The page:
Kudos to the Warehouse for pay move

It’s great news that the Warehouse is making it a policy to lift wages.

This move is partly inspired by the Living Wage campaign.

The Green Party has been actively supporting this campaign that would see big employers sign up to pay a living wage.  This is the wage that would allow their employees to achieve a decent standard of living and also enjoy proper time off with their families.

Employers in the retail sector employ thousands of workers and this is why it is essential that workers, and their unions, and employers work together to try and tackle the growing inequality in New Zealand society.

In the post war period the minimum wage used to be close to 80% of the average wage.

Since the 1980s this figure has dropped to around 50% of the average wage making New Zealand one of the most unequal societies in the OECD.

The retail sector can be great agents of change.  It’s great to see the bosses of the Warehouse looking beyond the cost to their bottom line and seeing that an engaged workforce is just as important.  The Warehouse considers that this move will lead to greater worker engagement, lower staff turnover, and improved sales and higher productivity.

This move will also pay dividends for both the Warehouse and other retailers. More money in the pockets of low and middle income New Zealanders means more money spent in the grocery and retail sector.

Now is the time for some other big organisations to step up to the challenge of providing a decent standard of living for their workers.

6 thoughts on “Kudos to the Warehouse for pay move

  1. Yup and that’s the way it should be – businesses paying higher wages of their own free will as it benefits everyone, not government coercion and inappropriate market interference.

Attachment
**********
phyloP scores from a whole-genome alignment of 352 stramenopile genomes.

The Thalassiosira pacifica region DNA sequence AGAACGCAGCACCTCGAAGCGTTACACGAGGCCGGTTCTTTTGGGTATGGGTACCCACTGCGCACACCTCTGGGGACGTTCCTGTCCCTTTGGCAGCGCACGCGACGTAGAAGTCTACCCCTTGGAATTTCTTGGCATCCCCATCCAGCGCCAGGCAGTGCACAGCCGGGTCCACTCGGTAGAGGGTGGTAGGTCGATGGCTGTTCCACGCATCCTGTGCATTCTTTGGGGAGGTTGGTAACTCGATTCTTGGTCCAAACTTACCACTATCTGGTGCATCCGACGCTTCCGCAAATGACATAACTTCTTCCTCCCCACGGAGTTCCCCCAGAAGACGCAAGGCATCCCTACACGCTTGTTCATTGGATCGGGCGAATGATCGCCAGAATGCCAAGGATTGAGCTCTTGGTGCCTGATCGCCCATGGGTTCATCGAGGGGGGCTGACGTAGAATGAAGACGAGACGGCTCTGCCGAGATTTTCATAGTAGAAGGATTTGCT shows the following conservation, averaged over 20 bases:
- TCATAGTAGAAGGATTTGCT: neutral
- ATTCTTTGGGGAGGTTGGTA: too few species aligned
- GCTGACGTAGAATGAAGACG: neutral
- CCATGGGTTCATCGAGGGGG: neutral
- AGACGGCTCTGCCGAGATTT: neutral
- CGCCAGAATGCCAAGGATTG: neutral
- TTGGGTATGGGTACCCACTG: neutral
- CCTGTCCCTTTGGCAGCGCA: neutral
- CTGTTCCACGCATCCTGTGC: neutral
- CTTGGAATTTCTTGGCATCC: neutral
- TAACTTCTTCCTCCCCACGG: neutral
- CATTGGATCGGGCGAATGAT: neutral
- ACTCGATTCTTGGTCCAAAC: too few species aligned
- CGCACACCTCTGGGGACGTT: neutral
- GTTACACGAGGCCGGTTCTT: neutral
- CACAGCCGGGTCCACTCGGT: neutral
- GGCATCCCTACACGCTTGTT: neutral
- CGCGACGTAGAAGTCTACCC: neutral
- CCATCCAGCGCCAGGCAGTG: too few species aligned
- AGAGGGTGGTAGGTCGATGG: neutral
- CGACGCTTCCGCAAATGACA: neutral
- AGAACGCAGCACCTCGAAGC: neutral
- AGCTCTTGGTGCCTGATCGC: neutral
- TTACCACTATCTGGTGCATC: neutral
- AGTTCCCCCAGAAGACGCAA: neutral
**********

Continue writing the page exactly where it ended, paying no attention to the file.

And sorry but not earning the same amount as someone else doesn’t make you ‘unequal’ – greed and envy are two sides of the same coin and neither are particularly nice human traits!

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  2. And so they (Warehouse) should – shockingly low wages so that on the floor employees have no reason to take pride in their jobs

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  3. Do we actually know The Warehouse was paying shocking wages or are we just assuming that because they’ve taken this on that they must have been…? My partner was told a year or two back by an employee working in their store in Nelson that they were on something like $30p/h as a warehouse person, not the bare minimum like my partner was getting.

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  4. I vaguely think that they (and McDonalds) used to pay fairly well, but then followed everyone else down the fiscal-repression rabbit-hole.

    Someone who used to do farm management told me that farm managers’ wages had gone up $4k while he was away for 10 years, and can no longer really keep a family.

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  5. My first Supermarket job back in the mid 1990s paid $4.32 an hour, despite this I enjoyed going to work and giving great customer service.

    More $$$ does not equal better employee job engagement, its more about attitude than money.

    The right attitude is what most young people lack these days, and that comes down to bad parenting. Paying someone more $$ to flip burgers wont make them a better employee.

    If anything it will teach them they can get something for nothing and continue this cycle of degradation we see in our youth.

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